Mixed Views on the Death Penalty
No modern debate in America is as muddled by facts as that of the death penalty.
For a long time, the contentious issue of deterrencewhether the threat of capital punishment prevented homicideswas at the center of the debate, serving as a core justification for proponents. Meanwhile, the opposition cited a mounting body of evidence that debunked the claim.
New data this week is not likely to do much to clear things up. A poll from the Death Penalty Information Center, a clearinghouse for data on executions and public opinion on capital punishment, found that only 38 percent of respondents believed that the death penalty deters would-be murderers. The poll, conducted in March, surveyed 1,000 adults and has a margin of error of 3.1 percentage points.
Meanwhile, a widely discussed Associated Press article on Monday drew attention to a series of published studies by economists that report statistical evidence in favor of deterrence.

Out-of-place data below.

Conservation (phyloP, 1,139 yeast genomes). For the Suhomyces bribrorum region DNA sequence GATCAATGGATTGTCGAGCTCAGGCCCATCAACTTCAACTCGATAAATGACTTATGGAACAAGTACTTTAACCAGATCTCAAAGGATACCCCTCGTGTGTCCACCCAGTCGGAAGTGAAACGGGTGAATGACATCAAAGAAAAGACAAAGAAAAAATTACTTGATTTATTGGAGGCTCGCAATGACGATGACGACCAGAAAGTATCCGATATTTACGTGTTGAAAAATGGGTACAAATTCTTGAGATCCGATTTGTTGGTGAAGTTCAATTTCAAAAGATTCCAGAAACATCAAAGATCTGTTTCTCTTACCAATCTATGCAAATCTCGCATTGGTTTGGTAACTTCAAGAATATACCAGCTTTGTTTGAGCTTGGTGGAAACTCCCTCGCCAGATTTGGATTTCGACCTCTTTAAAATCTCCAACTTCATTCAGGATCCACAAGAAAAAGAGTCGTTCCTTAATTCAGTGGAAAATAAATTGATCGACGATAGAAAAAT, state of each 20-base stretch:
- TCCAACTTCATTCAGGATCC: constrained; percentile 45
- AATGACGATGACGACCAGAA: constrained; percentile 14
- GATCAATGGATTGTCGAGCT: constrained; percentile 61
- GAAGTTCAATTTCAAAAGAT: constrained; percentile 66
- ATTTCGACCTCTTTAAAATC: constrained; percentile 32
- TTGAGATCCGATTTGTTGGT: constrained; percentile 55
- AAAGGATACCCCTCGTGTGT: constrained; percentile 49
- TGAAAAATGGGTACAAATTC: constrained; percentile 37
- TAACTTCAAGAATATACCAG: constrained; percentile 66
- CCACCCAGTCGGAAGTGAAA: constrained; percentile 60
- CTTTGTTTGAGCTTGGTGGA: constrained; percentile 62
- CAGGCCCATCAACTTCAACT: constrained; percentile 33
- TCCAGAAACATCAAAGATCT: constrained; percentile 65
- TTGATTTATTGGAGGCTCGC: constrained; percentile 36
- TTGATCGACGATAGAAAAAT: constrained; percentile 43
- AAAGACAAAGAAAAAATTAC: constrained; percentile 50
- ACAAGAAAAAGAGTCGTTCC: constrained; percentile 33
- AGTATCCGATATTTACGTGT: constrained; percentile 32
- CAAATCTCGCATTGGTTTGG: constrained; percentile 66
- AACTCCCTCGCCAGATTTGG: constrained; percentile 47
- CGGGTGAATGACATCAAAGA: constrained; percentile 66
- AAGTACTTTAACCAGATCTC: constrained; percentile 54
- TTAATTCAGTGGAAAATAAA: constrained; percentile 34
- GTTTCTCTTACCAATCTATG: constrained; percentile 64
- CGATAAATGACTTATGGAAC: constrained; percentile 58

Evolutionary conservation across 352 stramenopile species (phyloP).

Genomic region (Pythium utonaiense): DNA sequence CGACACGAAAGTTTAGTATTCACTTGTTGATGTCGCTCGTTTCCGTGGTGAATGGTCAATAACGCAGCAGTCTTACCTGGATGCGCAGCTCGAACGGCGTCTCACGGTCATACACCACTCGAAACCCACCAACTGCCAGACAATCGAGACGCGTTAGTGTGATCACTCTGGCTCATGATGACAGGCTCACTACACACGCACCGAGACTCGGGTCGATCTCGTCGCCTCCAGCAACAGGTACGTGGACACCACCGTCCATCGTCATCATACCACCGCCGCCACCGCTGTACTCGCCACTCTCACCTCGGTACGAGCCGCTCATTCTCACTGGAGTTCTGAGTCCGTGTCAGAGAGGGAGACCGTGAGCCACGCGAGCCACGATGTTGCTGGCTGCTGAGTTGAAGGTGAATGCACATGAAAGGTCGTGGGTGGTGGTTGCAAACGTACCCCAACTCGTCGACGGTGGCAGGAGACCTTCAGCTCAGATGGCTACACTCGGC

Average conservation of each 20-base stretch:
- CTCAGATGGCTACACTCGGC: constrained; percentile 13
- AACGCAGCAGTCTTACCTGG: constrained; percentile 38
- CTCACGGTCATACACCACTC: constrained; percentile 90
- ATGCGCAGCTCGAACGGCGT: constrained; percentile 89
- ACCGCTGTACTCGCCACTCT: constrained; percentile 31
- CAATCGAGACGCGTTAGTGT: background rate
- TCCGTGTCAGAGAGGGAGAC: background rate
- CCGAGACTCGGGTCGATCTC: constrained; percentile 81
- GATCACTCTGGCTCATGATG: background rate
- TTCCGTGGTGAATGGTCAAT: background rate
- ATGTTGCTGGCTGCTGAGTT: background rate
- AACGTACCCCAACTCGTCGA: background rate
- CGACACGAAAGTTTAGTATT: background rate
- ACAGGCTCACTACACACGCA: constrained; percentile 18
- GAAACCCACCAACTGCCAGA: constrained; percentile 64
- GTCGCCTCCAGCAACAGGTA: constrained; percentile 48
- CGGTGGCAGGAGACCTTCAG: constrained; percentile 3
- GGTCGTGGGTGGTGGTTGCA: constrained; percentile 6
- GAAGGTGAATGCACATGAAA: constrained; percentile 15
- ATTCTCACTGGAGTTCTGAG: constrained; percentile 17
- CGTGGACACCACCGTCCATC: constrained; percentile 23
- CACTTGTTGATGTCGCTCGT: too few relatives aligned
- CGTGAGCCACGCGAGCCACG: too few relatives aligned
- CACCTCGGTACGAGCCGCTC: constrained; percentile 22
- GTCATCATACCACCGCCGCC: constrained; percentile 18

"I don't think we're close" to a consensus, said DPIC Executive Director Richard Dieter. "I've been reading the studies for years, and they go both ways. They're getting to a high level of expertise in terms of criticizing one other."
"The basic criticism of these studies is not that there are different statistical models. It is that the structure of the information is such that you can't reach any conclusion," says University of Michigan Law Prof. Samuel Gross, who has studied capital punishment for years.
While support for capital punishment is on the decline, it remains much higher among those who believe in deterrence, suggesting a shift in justification away from a "for the good of society" argument. The DPIC poll found that 62 percent of people still favor the death penalty as a possible punishment for those convicted of murder.
A more compelling reason for opposing the death penalty, many argue, is widespread belief that innocent people have been executed. "The lack of faith in deterrence has been involved in the debate, but it has not dominated it," says David Elliot, spokesman for the National Coalition to Abolish the Death Penalty. "I honestly believe innocence is a more salient factor."
Still, the belief that innocent people have been executed has not yet spelled the end of support for the death penalty in the United States. As one proponent, Marquette University political scientist John McAdams, points out: "If you look at Gallup questions, clear majorities of Americans believe innocent people have been put on death row and even executed, but they still support it."